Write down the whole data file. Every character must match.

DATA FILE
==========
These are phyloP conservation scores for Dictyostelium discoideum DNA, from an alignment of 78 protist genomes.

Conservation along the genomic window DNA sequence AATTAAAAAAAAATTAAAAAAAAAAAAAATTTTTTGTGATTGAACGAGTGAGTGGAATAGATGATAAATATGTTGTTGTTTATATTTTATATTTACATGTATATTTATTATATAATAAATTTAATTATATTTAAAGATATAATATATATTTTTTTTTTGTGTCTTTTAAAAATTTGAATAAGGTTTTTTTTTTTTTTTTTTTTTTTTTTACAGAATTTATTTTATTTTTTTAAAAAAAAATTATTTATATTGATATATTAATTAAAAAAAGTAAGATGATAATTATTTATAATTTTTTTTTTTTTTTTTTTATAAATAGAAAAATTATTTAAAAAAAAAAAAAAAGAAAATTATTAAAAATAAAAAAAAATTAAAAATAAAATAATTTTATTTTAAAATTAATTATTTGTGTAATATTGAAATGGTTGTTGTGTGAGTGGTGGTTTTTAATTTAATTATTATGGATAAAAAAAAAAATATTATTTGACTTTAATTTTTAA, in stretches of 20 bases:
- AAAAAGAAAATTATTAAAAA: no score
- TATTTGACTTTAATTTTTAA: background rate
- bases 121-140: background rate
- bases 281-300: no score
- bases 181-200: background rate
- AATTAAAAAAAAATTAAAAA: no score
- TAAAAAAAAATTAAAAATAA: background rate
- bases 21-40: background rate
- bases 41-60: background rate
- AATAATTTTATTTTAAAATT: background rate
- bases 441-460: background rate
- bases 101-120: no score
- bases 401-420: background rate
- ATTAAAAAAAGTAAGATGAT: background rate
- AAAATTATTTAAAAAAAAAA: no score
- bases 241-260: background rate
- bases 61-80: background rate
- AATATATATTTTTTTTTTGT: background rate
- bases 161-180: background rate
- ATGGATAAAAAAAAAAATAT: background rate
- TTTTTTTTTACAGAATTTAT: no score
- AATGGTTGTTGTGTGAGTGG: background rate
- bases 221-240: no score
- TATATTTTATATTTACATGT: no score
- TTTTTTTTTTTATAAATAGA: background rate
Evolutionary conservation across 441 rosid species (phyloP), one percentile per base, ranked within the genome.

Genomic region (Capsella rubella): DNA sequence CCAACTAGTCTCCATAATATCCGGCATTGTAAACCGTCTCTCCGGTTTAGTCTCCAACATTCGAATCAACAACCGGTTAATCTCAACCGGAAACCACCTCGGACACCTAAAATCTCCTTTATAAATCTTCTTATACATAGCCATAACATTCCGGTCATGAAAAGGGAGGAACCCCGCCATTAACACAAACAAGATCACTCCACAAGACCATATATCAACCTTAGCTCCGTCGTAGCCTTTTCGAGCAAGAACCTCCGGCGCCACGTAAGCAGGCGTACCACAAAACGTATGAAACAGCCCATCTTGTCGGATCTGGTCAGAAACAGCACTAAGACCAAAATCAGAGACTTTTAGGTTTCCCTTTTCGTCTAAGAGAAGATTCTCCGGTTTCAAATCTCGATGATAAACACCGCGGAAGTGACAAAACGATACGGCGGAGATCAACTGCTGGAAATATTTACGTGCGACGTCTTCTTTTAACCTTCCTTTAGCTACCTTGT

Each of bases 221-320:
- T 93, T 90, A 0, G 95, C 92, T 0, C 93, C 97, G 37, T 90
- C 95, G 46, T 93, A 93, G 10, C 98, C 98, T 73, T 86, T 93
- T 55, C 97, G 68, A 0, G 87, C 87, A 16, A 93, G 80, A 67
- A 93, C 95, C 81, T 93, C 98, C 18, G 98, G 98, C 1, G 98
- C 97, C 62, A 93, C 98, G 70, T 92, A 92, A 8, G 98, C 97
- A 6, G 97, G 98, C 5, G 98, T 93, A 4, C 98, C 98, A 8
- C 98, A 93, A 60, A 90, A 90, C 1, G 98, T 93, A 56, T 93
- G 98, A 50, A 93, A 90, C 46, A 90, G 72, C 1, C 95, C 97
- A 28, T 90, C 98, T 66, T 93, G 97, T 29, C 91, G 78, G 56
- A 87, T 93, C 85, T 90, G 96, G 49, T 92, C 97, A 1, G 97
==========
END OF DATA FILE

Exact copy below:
These are phyloP conservation scores for Dictyostelium discoideum DNA, from an alignment of 78 protist genomes.

Conservation along the genomic window DNA sequence AATTAAAAAAAAATTAAAAAAAAAAAAAATTTTTTGTGATTGAACGAGTGAGTGGAATAGATGATAAATATGTTGTTGTTTATATTTTATATTTACATGTATATTTATTATATAATAAATTTAATTATATTTAAAGATATAATATATATTTTTTTTTTGTGTCTTTTAAAAATTTGAATAAGGTTTTTTTTTTTTTTTTTTTTTTTTTTACAGAATTTATTTTATTTTTTTAAAAAAAAATTATTTATATTGATATATTAATTAAAAAAAGTAAGATGATAATTATTTATAATTTTTTTTTTTTTTTTTTTATAAATAGAAAAATTATTTAAAAAAAAAAAAAAAGAAAATTATTAAAAATAAAAAAAAATTAAAAATAAAATAATTTTATTTTAAAATTAATTATTTGTGTAATATTGAAATGGTTGTTGTGTGAGTGGTGGTTTTTAATTTAATTATTATGGATAAAAAAAAAAATATTATTTGACTTTAATTTTTAA, in stretches of 20 bases:
- AAAAAGAAAATTATTAAAAA: no score
- TATTTGACTTTAATTTTTAA: background rate
- bases 121-140: background rate
- bases 281-300: no score
- bases 181-200: background rate
- AATTAAAAAAAAATTAAAAA: no score
- TAAAAAAAAATTAAAAATAA: background rate
- bases 21-40: background rate
- bases 41-60: background rate
- AATAATTTTATTTTAAAATT: background rate
- bases 441-460: background rate
- bases 101-120: no score
- bases 401-420: background rate
- ATTAAAAAAAGTAAGATGAT: background rate
- AAAATTATTTAAAAAAAAAA: no score
- bases 241-260: background rate
- bases 61-80: background rate
- AATATATATTTTTTTTTTGT: background rate
- bases 161-180: background rate
- ATGGATAAAAAAAAAAATAT: background rate
- TTTTTTTTTACAGAATTTAT: no score
- AATGGTTGTTGTGTGAGTGG: background rate
- bases 221-240: no score
- TATATTTTATATTTACATGT: no score
- TTTTTTTTTTTATAAATAGA: background rate
Evolutionary conservation across 441 rosid species (phyloP), one percentile per base, ranked within the genome.

Genomic region (Capsella rubella): DNA sequence CCAACTAGTCTCCATAATATCCGGCATTGTAAACCGTCTCTCCGGTTTAGTCTCCAACATTCGAATCAACAACCGGTTAATCTCAACCGGAAACCACCTCGGACACCTAAAATCTCCTTTATAAATCTTCTTATACATAGCCATAACATTCCGGTCATGAAAAGGGAGGAACCCCGCCATTAACACAAACAAGATCACTCCACAAGACCATATATCAACCTTAGCTCCGTCGTAGCCTTTTCGAGCAAGAACCTCCGGCGCCACGTAAGCAGGCGTACCACAAAACGTATGAAACAGCCCATCTTGTCGGATCTGGTCAGAAACAGCACTAAGACCAAAATCAGAGACTTTTAGGTTTCCCTTTTCGTCTAAGAGAAGATTCTCCGGTTTCAAATCTCGATGATAAACACCGCGGAAGTGACAAAACGATACGGCGGAGATCAACTGCTGGAAATATTTACGTGCGACGTCTTCTTTTAACCTTCCTTTAGCTACCTTGT

Each of bases 221-320:
- T 93, T 90, A 0, G 95, C 92, T 0, C 93, C 97, G 37, T 90
- C 95, G 46, T 93, A 93, G 10, C 98, C 98, T 73, T 86, T 93
- T 55, C 97, G 68, A 0, G 87, C 87, A 16, A 93, G 80, A 67
- A 93, C 95, C 81, T 93, C 98, C 18, G 98, G 98, C 1, G 98
- C 97, C 62, A 93, C 98, G 70, T 92, A 92, A 8, G 98, C 97
- A 6, G 97, G 98, C 5, G 98, T 93, A 4, C 98, C 98, A 8
- C 98, A 93, A 60, A 90, A 90, C 1, G 98, T 93, A 56, T 93
- G 98, A 50, A 93, A 90, C 46, A 90, G 72, C 1, C 95, C 97
- A 28, T 90, C 98, T 66, T 93, G 97, T 29, C 91, G 78, G 56
- A 87, T 93, C 85, T 90, G 96, G 49, T 92, C 97, A 1, G 97